He remarks that there are “a hundred million bloggers all simultaneously talking about themselves.”  True enough, people are showing off, bragging, revealing inane details about themselves, and putting virtually their whole lives on the Internet. 

Internet as an “Echo Chamber” and as a Great Divider

We are staying in places on Internet that just echo/reflect our own ideas.  We aren’t being exposed to different and diverse ideas and cultures but are becoming further isolated and stratified.  We go to the Internet just “to confirm what we already believe.”

We don’t know our own neighbors but we intimately know the videos of YouTubers and the ideas of bloggers (many who just share our own ideas).  “Internet democratization … is not improving community. It’s not increasingly developing rich conversation.  It’s not building collaboration.”  There is a “fragmentation of taste” and a “channel for every one of us in which we are the solitary broadcaster and sole audience.”  

Internet Anonymity

Because of anonymity, we will never truly know the motivation behind those who produce the content and therefore can’t judge the reliability.  And as Keen calls it, “an anonymous culture where people seem to be perpetually insulting one another.”  The Internet manifestation of the anonymous driver “sticking up his middle finger.”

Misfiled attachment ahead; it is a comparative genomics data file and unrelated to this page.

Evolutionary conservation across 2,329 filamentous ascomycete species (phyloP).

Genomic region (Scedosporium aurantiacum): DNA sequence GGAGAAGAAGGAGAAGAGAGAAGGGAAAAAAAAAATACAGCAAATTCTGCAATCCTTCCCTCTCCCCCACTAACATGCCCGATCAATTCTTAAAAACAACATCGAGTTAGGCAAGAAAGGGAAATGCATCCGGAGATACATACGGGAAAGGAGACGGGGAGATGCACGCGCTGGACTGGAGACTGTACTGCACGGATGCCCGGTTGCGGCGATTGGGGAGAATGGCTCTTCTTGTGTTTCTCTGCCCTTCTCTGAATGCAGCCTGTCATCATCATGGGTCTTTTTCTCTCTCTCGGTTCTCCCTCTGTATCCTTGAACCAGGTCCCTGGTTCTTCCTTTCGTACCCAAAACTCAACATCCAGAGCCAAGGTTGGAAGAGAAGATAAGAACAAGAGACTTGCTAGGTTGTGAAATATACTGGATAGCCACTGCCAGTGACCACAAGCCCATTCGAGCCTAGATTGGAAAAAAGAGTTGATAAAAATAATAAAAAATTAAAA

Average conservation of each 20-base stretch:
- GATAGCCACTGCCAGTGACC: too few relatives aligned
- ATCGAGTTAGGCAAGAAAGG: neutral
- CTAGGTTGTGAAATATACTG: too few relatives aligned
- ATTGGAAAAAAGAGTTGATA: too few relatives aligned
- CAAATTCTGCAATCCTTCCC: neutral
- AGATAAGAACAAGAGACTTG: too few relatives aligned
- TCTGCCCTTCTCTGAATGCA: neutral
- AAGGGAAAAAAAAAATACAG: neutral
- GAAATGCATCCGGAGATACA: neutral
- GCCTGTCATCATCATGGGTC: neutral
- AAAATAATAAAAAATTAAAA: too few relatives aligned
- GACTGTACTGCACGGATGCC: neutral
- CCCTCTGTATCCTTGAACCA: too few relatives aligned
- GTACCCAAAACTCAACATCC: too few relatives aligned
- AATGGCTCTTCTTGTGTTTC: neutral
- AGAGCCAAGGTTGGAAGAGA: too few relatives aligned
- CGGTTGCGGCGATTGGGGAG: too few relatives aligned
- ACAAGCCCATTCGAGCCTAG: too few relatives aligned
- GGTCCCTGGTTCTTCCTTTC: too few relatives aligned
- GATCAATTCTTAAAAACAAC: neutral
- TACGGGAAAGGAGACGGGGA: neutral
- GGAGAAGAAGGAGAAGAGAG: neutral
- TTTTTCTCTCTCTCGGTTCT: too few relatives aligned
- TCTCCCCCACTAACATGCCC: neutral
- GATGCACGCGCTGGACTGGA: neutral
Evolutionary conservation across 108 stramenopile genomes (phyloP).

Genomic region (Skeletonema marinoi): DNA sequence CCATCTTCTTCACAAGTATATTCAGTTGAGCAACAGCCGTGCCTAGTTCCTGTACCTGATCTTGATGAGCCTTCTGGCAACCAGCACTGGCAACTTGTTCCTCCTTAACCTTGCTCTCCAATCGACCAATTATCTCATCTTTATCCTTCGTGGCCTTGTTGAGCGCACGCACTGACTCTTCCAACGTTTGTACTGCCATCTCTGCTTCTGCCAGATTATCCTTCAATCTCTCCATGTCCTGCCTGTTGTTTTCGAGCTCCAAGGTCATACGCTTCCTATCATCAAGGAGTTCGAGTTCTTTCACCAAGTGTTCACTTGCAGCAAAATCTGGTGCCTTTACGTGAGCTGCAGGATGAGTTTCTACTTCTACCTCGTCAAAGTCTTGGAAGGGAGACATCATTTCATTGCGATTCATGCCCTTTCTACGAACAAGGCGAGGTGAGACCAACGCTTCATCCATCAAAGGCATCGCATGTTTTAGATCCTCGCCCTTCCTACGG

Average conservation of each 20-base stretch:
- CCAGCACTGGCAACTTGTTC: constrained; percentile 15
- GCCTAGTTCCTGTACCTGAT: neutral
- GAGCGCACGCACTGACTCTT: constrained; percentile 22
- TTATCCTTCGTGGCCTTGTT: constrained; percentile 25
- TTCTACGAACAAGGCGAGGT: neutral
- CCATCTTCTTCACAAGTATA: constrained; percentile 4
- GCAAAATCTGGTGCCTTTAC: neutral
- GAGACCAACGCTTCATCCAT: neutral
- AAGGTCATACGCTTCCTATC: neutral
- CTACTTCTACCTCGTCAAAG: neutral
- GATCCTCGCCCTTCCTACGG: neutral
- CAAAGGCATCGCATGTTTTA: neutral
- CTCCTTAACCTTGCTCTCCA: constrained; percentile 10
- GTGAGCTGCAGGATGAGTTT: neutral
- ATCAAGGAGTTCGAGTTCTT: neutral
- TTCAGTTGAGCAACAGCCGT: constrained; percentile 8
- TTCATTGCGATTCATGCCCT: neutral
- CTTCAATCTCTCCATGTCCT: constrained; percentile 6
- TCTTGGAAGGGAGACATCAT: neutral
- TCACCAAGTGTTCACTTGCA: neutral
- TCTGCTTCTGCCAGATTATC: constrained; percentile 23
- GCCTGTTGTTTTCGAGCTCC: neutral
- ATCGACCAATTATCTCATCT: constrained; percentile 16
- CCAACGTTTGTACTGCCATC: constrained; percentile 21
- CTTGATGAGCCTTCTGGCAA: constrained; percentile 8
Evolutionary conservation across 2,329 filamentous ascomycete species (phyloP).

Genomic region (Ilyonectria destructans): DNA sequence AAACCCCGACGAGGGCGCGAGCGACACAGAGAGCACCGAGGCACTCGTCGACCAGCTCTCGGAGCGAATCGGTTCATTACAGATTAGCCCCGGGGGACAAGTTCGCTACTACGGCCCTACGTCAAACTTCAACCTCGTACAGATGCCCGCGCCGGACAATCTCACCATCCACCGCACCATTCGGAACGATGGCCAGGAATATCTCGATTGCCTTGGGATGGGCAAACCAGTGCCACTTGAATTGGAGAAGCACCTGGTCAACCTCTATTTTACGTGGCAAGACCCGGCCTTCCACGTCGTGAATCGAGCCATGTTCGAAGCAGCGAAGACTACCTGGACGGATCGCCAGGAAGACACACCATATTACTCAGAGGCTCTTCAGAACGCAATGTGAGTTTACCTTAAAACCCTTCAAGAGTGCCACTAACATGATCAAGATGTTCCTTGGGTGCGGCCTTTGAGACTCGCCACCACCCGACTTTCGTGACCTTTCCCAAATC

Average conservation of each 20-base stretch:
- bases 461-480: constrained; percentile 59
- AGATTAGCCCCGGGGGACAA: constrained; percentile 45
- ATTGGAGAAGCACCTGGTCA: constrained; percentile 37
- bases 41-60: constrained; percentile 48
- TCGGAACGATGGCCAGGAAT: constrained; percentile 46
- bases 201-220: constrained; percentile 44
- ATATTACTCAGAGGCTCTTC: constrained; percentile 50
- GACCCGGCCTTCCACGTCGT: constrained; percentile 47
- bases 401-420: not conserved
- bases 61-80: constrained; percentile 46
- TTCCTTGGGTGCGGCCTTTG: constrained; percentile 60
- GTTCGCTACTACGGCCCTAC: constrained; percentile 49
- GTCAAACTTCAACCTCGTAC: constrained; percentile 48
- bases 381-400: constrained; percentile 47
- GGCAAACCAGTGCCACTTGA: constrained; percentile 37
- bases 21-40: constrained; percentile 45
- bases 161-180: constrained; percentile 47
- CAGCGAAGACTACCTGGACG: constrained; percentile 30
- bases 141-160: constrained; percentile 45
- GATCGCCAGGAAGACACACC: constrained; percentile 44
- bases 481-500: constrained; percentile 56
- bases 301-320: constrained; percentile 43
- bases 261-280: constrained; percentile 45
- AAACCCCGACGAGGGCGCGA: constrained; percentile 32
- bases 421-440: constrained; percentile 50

The Internet as a Reflection of Ourselves

The Internet shows the lighter and darker aspects of humanity.  It is “youthfulness, playfulness, energy, and excitement.”  But it is also “addiction to pornography and  gambling,” as well as all of the other unhealthy aspects of the Internet: compulsive and impulsive shopping (eBay), incessant chattering, and virtually any other unhealthy human habit in digital form.  Keen makes an excellent point here and we very seldom hear about the addictive and unhealthy nature of Internet activities.    

The Solutions

In Keen’s own words (on the NewsHour), he says

“[Internet self-expressers should] should ask themselves, “Is this really valuable?  Do I need to tell the world what I’m eating for breakfast?  Do I need to tell the world what I think of the latest TV show?”  Much of the self-expression on the Internet is wasteful. …” 

He also suggests that, in free societies (one can argue whether this ever truly exists), there is no need for anonymity on the Internet.  He believes removing anonymity would quickly self-correct problems with unreliable and uncouth information.